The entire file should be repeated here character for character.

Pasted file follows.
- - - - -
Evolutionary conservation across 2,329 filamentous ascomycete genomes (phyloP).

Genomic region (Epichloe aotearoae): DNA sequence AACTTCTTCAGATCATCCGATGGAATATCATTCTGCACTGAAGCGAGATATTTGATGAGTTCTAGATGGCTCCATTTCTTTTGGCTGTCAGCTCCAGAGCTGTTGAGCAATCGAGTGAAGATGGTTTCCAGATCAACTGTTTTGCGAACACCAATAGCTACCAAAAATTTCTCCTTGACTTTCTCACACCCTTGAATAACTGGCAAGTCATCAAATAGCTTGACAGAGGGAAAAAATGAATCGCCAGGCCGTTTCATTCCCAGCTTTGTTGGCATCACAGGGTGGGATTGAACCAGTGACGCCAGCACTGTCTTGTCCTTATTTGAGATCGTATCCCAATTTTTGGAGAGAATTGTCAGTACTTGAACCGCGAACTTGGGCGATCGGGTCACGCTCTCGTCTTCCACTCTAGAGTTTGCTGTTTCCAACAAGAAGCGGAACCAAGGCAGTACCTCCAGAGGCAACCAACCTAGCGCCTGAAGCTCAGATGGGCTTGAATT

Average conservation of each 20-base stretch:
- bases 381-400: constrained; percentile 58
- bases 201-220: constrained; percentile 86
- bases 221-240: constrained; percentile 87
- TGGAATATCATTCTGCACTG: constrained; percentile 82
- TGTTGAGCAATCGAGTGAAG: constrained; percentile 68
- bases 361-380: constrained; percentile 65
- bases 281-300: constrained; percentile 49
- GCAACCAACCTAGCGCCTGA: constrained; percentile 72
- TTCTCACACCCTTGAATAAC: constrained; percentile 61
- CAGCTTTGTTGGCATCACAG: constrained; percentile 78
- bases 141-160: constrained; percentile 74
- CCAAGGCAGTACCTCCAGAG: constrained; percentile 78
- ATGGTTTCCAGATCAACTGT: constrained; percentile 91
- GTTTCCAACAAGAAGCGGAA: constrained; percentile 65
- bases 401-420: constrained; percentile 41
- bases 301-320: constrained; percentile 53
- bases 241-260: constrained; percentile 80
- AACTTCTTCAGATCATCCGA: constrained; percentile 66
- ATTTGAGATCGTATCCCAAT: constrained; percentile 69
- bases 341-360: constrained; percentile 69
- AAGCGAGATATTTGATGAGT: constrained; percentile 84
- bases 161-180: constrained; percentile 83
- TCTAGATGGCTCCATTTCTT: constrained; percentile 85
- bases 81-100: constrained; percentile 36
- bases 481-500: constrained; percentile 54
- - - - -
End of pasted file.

Evolutionary conservation across 2,329 filamentous ascomycete genomes (phyloP).

Genomic region (Epichloe aotearoae): DNA sequence AACTTCTTCAGATCATCCGATGGAATATCATTCTGCACTGAAGCGAGATATTTGATGAGTTCTAGATGGCTCCATTTCTTTTGGCTGTCAGCTCCAGAGCTGTTGAGCAATCGAGTGAAGATGGTTTCCAGATCAACTGTTTTGCGAACACCAATAGCTACCAAAAATTTCTCCTTGACTTTCTCACACCCTTGAATAACTGGCAAGTCATCAAATAGCTTGACAGAGGGAAAAAATGAATCGCCAGGCCGTTTCATTCCCAGCTTTGTTGGCATCACAGGGTGGGATTGAACCAGTGACGCCAGCACTGTCTTGTCCTTATTTGAGATCGTATCCCAATTTTTGGAGAGAATTGTCAGTACTTGAACCGCGAACTTGGGCGATCGGGTCACGCTCTCGTCTTCCACTCTAGAGTTTGCTGTTTCCAACAAGAAGCGGAACCAAGGCAGTACCTCCAGAGGCAACCAACCTAGCGCCTGAAGCTCAGATGGGCTTGAATT

Average conservation of each 20-base stretch:
- bases 381-400: constrained; percentile 58
- bases 201-220: constrained; percentile 86
- bases 221-240: constrained; percentile 87
- TGGAATATCATTCTGCACTG: constrained; percentile 82
- TGTTGAGCAATCGAGTGAAG: constrained; percentile 68
- bases 361-380: constrained; percentile 65
- bases 281-300: constrained; percentile 49
- GCAACCAACCTAGCGCCTGA: constrained; percentile 72
- TTCTCACACCCTTGAATAAC: constrained; percentile 61
- CAGCTTTGTTGGCATCACAG: constrained; percentile 78
- bases 141-160: constrained; percentile 74
- CCAAGGCAGTACCTCCAGAG: constrained; percentile 78
- ATGGTTTCCAGATCAACTGT: constrained; percentile 91
- GTTTCCAACAAGAAGCGGAA: constrained; percentile 65
- bases 401-420: constrained; percentile 41
- bases 301-320: constrained; percentile 53
- bases 241-260: constrained; percentile 80
- AACTTCTTCAGATCATCCGA: constrained; percentile 66
- ATTTGAGATCGTATCCCAAT: constrained; percentile 69
- bases 341-360: constrained; percentile 69
- AAGCGAGATATTTGATGAGT: constrained; percentile 84
- bases 161-180: constrained; percentile 83
- TCTAGATGGCTCCATTTCTT: constrained; percentile 85
- bases 81-100: constrained; percentile 36
- bases 481-500: constrained; percentile 54